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Sound dampening is also known as sound absorption, sound deadening, and acoustic treatment.
All of these terms refer to the same methods of affecting and improving the sounds within a room, limiting the noise that leaves or enters a room or building, or even helping the inside of your car be a quieter place to be while traveling.
The need for sound damping leads many people on a search for what proper sound dampening is and what the best materials to use for sound dampening is.
What Is Sound Dampening?
Sound dampening is the process of applying materials to an area to limit the propagation of frequencies within the space or to help reduce the sound that enters or leaves a space. Cotton, acoustic foam and panels, open-cell insulation, and thick carpets are all good materials for sound dampening.
Sound dampening is different from soundproofing and is useful for other purposes. There are different types of materials that can be used for sound dampening, and the materials that should be used in each situation are highly dependant on the kind of sound that is being generated, at what frequency the sound is traveling, and the source of the sound.
Let’s take a look at what sound dampening truly is and some of the best materials to use in different situations.
Sound Dampening – An Overview
Sound dampening is installing materials in a building, room, or car to improve the way the space sounds internally and limit the amount of sound and noise that enters or leaves the space.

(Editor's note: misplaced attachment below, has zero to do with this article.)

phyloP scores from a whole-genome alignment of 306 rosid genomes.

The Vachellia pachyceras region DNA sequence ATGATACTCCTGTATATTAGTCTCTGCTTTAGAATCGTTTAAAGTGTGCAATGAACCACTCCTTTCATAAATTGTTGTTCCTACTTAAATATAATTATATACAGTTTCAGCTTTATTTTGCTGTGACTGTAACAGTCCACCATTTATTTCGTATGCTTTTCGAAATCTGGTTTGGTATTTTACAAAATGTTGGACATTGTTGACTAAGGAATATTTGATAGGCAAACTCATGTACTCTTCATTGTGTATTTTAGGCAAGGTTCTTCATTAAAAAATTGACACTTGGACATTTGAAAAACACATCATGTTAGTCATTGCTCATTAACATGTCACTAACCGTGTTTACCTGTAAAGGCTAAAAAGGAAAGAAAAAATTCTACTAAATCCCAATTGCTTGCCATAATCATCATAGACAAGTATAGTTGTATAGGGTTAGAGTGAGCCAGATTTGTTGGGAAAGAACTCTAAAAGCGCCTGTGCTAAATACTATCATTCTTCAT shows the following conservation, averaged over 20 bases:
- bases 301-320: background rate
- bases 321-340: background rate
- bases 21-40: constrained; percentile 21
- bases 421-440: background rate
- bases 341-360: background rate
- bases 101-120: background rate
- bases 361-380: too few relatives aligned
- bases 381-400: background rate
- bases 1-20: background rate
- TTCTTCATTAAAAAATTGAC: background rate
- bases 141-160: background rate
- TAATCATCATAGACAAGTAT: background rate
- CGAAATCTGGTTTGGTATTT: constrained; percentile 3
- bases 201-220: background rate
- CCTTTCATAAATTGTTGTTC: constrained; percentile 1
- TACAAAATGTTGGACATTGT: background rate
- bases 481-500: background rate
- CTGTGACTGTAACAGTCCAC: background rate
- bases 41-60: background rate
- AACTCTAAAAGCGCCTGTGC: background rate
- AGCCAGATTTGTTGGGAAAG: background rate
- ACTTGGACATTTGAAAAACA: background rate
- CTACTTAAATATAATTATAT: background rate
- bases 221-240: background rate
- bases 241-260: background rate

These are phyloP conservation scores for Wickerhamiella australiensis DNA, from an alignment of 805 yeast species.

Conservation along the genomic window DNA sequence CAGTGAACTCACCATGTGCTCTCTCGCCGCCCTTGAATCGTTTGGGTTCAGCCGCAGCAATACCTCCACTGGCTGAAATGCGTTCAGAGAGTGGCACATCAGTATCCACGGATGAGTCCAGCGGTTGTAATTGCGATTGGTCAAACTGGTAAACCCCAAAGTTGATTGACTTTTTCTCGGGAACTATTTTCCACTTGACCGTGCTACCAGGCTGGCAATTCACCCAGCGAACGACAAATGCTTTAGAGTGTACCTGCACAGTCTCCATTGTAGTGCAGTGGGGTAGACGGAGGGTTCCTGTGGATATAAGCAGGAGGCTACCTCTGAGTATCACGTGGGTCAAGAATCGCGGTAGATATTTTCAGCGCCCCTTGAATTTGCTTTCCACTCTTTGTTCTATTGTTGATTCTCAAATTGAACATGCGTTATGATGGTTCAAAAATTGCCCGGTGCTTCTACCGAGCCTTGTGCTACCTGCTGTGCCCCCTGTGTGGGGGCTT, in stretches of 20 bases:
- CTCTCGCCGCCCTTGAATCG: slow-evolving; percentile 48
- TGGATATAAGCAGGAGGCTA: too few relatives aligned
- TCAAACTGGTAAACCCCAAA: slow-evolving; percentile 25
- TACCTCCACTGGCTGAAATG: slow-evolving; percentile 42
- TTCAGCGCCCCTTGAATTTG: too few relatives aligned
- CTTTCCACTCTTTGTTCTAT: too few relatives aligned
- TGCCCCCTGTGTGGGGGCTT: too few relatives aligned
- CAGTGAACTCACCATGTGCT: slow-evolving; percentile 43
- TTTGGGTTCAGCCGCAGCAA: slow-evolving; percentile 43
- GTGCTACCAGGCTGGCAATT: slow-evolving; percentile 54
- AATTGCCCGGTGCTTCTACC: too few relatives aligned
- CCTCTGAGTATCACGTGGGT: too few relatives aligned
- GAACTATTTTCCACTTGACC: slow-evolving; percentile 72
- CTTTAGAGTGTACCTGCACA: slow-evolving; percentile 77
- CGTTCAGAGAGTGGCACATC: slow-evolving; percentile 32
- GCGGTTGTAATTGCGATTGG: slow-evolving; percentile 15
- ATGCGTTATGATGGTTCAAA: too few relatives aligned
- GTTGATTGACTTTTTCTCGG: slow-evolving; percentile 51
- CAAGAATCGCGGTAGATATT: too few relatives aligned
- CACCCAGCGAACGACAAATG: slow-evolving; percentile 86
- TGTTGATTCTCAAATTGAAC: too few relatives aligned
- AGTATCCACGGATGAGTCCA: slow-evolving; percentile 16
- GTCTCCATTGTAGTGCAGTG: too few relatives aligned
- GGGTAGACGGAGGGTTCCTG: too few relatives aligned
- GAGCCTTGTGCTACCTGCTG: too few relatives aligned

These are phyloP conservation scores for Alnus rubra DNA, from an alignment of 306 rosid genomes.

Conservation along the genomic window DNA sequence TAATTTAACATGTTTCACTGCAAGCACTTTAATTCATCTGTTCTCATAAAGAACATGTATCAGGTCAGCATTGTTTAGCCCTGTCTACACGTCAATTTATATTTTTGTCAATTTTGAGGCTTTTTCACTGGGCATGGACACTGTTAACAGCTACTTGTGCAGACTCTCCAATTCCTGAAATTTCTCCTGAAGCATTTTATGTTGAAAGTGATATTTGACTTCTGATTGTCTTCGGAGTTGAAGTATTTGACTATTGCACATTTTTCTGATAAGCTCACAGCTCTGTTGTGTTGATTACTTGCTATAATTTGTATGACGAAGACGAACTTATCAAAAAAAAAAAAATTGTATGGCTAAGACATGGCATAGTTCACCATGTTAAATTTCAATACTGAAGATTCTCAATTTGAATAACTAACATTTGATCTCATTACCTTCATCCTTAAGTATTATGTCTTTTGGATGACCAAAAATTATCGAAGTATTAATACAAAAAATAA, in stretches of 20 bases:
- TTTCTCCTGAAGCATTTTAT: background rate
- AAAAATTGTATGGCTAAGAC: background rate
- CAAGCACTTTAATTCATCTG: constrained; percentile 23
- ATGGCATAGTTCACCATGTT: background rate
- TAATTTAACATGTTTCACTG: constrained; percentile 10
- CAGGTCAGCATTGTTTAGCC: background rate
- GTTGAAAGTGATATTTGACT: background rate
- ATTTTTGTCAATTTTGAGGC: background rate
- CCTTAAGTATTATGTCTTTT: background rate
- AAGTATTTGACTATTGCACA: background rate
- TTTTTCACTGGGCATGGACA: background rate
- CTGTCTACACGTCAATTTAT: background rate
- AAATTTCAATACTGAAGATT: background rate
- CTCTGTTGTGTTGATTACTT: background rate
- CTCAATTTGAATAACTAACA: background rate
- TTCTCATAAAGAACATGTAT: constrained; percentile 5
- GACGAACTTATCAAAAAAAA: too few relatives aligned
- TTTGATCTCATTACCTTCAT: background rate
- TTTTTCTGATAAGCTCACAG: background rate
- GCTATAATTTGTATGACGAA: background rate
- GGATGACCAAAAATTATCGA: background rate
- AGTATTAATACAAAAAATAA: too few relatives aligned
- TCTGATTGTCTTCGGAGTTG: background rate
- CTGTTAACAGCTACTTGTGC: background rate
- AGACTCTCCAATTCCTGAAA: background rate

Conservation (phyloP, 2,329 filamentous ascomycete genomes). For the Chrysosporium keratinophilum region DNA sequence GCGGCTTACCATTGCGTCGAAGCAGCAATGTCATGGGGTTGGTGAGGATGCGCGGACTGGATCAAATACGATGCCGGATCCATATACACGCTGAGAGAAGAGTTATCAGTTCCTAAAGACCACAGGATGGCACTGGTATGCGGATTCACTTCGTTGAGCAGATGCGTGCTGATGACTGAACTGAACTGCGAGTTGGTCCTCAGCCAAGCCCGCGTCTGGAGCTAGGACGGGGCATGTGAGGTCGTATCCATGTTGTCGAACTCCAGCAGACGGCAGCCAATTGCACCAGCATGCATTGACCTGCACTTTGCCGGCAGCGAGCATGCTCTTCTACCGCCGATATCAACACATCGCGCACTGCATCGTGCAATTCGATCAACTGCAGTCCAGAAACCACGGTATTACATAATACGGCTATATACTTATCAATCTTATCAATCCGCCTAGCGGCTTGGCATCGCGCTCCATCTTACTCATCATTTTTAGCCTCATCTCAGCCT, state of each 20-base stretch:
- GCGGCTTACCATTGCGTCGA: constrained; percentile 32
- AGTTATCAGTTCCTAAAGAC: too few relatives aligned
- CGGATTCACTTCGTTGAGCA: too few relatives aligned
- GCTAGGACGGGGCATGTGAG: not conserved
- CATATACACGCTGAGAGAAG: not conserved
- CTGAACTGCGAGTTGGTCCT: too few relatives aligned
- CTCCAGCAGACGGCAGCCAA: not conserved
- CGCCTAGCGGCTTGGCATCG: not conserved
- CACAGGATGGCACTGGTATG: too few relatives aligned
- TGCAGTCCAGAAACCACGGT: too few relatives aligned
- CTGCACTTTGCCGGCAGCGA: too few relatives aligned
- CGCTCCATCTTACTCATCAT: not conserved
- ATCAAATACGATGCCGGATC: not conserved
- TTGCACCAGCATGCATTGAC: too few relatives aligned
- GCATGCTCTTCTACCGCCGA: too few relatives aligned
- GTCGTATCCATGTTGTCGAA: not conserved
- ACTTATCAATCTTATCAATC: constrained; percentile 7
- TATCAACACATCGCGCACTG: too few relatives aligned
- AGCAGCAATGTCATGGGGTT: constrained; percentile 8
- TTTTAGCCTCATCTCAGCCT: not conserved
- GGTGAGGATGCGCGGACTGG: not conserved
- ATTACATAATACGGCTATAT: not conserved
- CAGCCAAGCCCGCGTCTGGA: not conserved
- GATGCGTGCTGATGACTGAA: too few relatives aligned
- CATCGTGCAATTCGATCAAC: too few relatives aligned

Sound dampening, also referred to as acoustic treatment, is often used in recording studios for the purpose of improving the way the room sounds by adding sound dampening materials to walls, corners, and other surfaces, as well as within drywall and ceiling spaces.
Using sound dampening materials to remove any unwanted echoes or reverb in the room is a fundamental process for every recording studio, whether it is used for recording music and musical instruments or even for recording podcasts.
Sound dampening is also used to insulate houses or other buildings from outside noise while maintaining one’s privacy and low levels of noise within the building. This is usually accomplished with open-cell insulation that is placed within the walls, partitions, ceilings, and floors of the house or building.
This sound dampening does not make the building soundproof. Still, it does prevent outside noise from being too loud or disturbing inside and also helps to keep loud noises from leaving the building and disturbing neighbors.
This is useful for buildings that are intended for recording, as well as facilities that will be used as workshops or workspaces where a lot of noise is generated.
Other enterprises such as dance studios, music schools, call centers, event venues, and restaurants may also use this type of sound dampening in their building to limit disturbances from outside sound sources and help reduce the level of sound spilling out of the building as well.